Therefore, curling and reverse curling variations are exercises that will target this muscle. In addition to elbow flexion, the brachioradialis assist with facing the palms upwards called supination, and facing the palms downward called pronation.

During reverse curls, whether it be with a barbell or dumbbells, pronation and elbow flexion is assisted by this muscle. 

Pronator Teres (Palm Down Muscle)

This essential muscle is located in the superficial portion of the forearm and, as it states in the name, is responsible for the pronation or palm down movement of the wrist. Because this muscle is engaged during pronation, it can only be targeted through the use of a palm down, reverse curl grip.

The ability to target this muscle is one of the many benefits of using a reverse curl. 

Pronator Quadratus (Palm Down Muscle)

This small muscle is located in the forearm. Much like the above, this forearm muscle also assists in the pronation wrist to engage in a palms to the floor movement.

To target this forearm muscle, lifters should use a reverse curl grip with a barbell, dumbbells, or any other applicable reverse curl variation. 

Flexor Digitorum Profundus (Finger Flexors)

This is another essential muscle for completing reverse curls. The flexor digitorum profundus is a large muscle that is located deep in the forearm. It’s responsible for the flexion of the fingers and both the distal interphalangeal (DIP) and proximal interphalangeal (PIP) joints.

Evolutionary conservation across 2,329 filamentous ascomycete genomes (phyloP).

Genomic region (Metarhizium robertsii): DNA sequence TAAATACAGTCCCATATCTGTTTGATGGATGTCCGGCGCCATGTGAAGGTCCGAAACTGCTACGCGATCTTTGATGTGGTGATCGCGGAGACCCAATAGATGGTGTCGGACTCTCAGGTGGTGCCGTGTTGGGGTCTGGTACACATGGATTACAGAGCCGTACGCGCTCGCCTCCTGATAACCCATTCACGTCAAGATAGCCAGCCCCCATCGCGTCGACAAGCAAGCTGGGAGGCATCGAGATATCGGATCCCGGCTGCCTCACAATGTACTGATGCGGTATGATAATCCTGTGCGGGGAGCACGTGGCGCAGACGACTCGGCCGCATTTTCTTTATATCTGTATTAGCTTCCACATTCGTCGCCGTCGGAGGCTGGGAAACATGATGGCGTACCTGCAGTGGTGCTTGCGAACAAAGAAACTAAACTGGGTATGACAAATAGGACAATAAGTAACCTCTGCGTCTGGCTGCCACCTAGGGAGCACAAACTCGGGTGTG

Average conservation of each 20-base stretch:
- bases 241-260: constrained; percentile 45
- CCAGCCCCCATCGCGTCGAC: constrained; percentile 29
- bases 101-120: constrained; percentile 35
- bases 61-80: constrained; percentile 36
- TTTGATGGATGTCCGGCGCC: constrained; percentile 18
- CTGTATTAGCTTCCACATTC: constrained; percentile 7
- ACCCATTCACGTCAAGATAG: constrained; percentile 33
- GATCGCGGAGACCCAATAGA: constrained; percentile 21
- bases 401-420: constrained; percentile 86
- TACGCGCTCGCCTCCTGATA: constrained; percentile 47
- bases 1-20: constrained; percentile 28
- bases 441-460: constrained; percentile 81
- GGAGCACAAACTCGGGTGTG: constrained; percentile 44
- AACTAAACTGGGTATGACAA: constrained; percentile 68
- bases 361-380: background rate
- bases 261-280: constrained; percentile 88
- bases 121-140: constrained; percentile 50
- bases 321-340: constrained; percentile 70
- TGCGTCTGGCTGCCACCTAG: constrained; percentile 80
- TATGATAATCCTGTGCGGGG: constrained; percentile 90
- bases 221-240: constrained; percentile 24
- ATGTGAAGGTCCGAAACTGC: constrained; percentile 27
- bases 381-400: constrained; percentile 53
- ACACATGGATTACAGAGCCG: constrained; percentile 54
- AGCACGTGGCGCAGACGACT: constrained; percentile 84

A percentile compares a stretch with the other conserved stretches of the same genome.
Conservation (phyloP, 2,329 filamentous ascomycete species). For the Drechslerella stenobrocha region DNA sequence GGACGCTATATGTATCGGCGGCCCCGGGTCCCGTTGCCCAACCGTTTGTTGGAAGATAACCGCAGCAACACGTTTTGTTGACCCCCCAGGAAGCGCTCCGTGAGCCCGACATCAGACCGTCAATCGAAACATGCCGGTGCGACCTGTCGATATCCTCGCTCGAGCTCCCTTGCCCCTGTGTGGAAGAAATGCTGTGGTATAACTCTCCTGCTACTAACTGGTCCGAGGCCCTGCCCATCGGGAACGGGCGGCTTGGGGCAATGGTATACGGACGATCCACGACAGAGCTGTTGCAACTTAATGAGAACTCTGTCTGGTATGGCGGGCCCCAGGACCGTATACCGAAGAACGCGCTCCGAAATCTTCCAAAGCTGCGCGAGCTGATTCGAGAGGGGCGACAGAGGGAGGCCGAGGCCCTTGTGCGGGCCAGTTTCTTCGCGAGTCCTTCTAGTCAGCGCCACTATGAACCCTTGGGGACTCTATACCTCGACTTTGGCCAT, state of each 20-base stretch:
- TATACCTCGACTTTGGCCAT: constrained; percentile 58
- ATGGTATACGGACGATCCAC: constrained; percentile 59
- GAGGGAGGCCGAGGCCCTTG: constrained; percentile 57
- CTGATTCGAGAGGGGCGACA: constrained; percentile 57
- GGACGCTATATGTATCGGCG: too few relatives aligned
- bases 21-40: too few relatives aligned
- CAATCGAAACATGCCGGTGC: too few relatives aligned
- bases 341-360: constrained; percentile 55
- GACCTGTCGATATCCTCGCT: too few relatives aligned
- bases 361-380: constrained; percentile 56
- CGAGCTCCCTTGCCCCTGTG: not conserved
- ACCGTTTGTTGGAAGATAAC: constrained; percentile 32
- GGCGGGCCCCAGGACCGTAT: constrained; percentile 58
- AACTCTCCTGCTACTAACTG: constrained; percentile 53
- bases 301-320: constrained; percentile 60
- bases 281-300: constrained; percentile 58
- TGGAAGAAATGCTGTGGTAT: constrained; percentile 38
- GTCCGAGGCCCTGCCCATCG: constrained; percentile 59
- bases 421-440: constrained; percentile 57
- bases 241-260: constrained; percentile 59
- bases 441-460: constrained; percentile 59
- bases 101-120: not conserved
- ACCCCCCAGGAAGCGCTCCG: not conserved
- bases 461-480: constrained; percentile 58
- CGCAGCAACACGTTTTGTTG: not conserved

More simply put, this muscle causes flexion at both knuckles on the finger. It’s engaged during reverse curls and contributes greatly to grip strength.  

Flexor Digitorum Superficialis (Finger Flexors)

The flexor digitorum superficialis is responsible for the flexion of the fingers at just the proximal interphalangeal (PIP) joints, or otherwise known as the closest row of knuckles on the fingers. This superficial forearm muscle is engaged during curls due to the cylindrical grasp a weight lifter will use during an exercise.

Much like the muscle above, this muscle is key for improving grip strength and can be targeted using reverse curl grips. 

Flexor Pollicis Longus (Thumb Flexor)

Finally, the last of the reverse curl muscles worked is the flexor pollicis longus. This is another deep forearm muscle that is engaged during a reverse curl due to the flexion of the thumb to form a cylindrical grasp.

This muscle also contributes to grip strength and is engaged when a lifter utilizes a barbell or dumbbells. 

Flexor pollicis longus or thumb injury can be very common for lifters, ranging from tendon irritation called tendonitis to tendon rupture. Research suggests that tendon irritation can be a precursor to rupture.2 Lifters should be mindful of their body and form in order to aid in the prevention of injury. 

What Muscles Do Underhand Curls Work vs What Do Reverse Curls Work?

Underhand curls and reverse curls are vastly different when it comes to the way they are performed. They will even feel very different when engaging in the two exercises themselves. That being said, there is some overlap between the standard, underhand curl and the reverse curl muscles worked.

Let’s compare the two.